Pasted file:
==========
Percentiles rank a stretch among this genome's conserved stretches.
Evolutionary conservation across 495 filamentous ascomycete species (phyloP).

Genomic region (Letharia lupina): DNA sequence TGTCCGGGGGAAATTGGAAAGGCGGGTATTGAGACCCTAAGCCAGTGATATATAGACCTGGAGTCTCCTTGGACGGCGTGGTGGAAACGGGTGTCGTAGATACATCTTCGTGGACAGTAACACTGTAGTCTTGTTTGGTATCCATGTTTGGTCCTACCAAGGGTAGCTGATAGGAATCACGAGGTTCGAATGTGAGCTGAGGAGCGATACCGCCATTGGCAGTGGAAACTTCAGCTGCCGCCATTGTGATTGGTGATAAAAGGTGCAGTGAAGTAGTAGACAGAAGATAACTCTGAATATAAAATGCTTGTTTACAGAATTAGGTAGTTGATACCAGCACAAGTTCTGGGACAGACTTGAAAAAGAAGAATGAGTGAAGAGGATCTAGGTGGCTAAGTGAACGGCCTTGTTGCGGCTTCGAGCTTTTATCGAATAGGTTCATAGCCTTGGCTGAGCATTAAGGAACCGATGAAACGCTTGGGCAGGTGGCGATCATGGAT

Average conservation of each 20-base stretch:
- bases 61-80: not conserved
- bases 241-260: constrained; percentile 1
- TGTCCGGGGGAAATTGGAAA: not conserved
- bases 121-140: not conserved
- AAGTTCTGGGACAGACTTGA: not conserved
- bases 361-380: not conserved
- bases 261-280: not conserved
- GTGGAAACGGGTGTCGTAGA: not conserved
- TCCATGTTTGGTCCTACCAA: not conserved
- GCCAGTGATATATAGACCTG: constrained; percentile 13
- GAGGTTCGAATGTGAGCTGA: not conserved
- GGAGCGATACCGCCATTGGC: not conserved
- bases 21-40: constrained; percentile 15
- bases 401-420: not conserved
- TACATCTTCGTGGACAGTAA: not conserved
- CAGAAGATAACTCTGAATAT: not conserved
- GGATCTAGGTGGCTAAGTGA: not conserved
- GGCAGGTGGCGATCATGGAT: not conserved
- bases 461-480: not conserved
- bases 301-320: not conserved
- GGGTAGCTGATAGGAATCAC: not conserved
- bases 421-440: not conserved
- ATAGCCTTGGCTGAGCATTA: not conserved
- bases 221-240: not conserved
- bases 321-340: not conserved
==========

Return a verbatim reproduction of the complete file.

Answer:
Percentiles rank a stretch among this genome's conserved stretches.
Evolutionary conservation across 495 filamentous ascomycete species (phyloP).

Genomic region (Letharia lupina): DNA sequence TGTCCGGGGGAAATTGGAAAGGCGGGTATTGAGACCCTAAGCCAGTGATATATAGACCTGGAGTCTCCTTGGACGGCGTGGTGGAAACGGGTGTCGTAGATACATCTTCGTGGACAGTAACACTGTAGTCTTGTTTGGTATCCATGTTTGGTCCTACCAAGGGTAGCTGATAGGAATCACGAGGTTCGAATGTGAGCTGAGGAGCGATACCGCCATTGGCAGTGGAAACTTCAGCTGCCGCCATTGTGATTGGTGATAAAAGGTGCAGTGAAGTAGTAGACAGAAGATAACTCTGAATATAAAATGCTTGTTTACAGAATTAGGTAGTTGATACCAGCACAAGTTCTGGGACAGACTTGAAAAAGAAGAATGAGTGAAGAGGATCTAGGTGGCTAAGTGAACGGCCTTGTTGCGGCTTCGAGCTTTTATCGAATAGGTTCATAGCCTTGGCTGAGCATTAAGGAACCGATGAAACGCTTGGGCAGGTGGCGATCATGGAT

Average conservation of each 20-base stretch:
- bases 61-80: not conserved
- bases 241-260: constrained; percentile 1
- TGTCCGGGGGAAATTGGAAA: not conserved
- bases 121-140: not conserved
- AAGTTCTGGGACAGACTTGA: not conserved
- bases 361-380: not conserved
- bases 261-280: not conserved
- GTGGAAACGGGTGTCGTAGA: not conserved
- TCCATGTTTGGTCCTACCAA: not conserved
- GCCAGTGATATATAGACCTG: constrained; percentile 13
- GAGGTTCGAATGTGAGCTGA: not conserved
- GGAGCGATACCGCCATTGGC: not conserved
- bases 21-40: constrained; percentile 15
- bases 401-420: not conserved
- TACATCTTCGTGGACAGTAA: not conserved
- CAGAAGATAACTCTGAATAT: not conserved
- GGATCTAGGTGGCTAAGTGA: not conserved
- GGCAGGTGGCGATCATGGAT: not conserved
- bases 461-480: not conserved
- bases 301-320: not conserved
- GGGTAGCTGATAGGAATCAC: not conserved
- bases 421-440: not conserved
- ATAGCCTTGGCTGAGCATTA: not conserved
- bases 221-240: not conserved
- bases 321-340: not conserved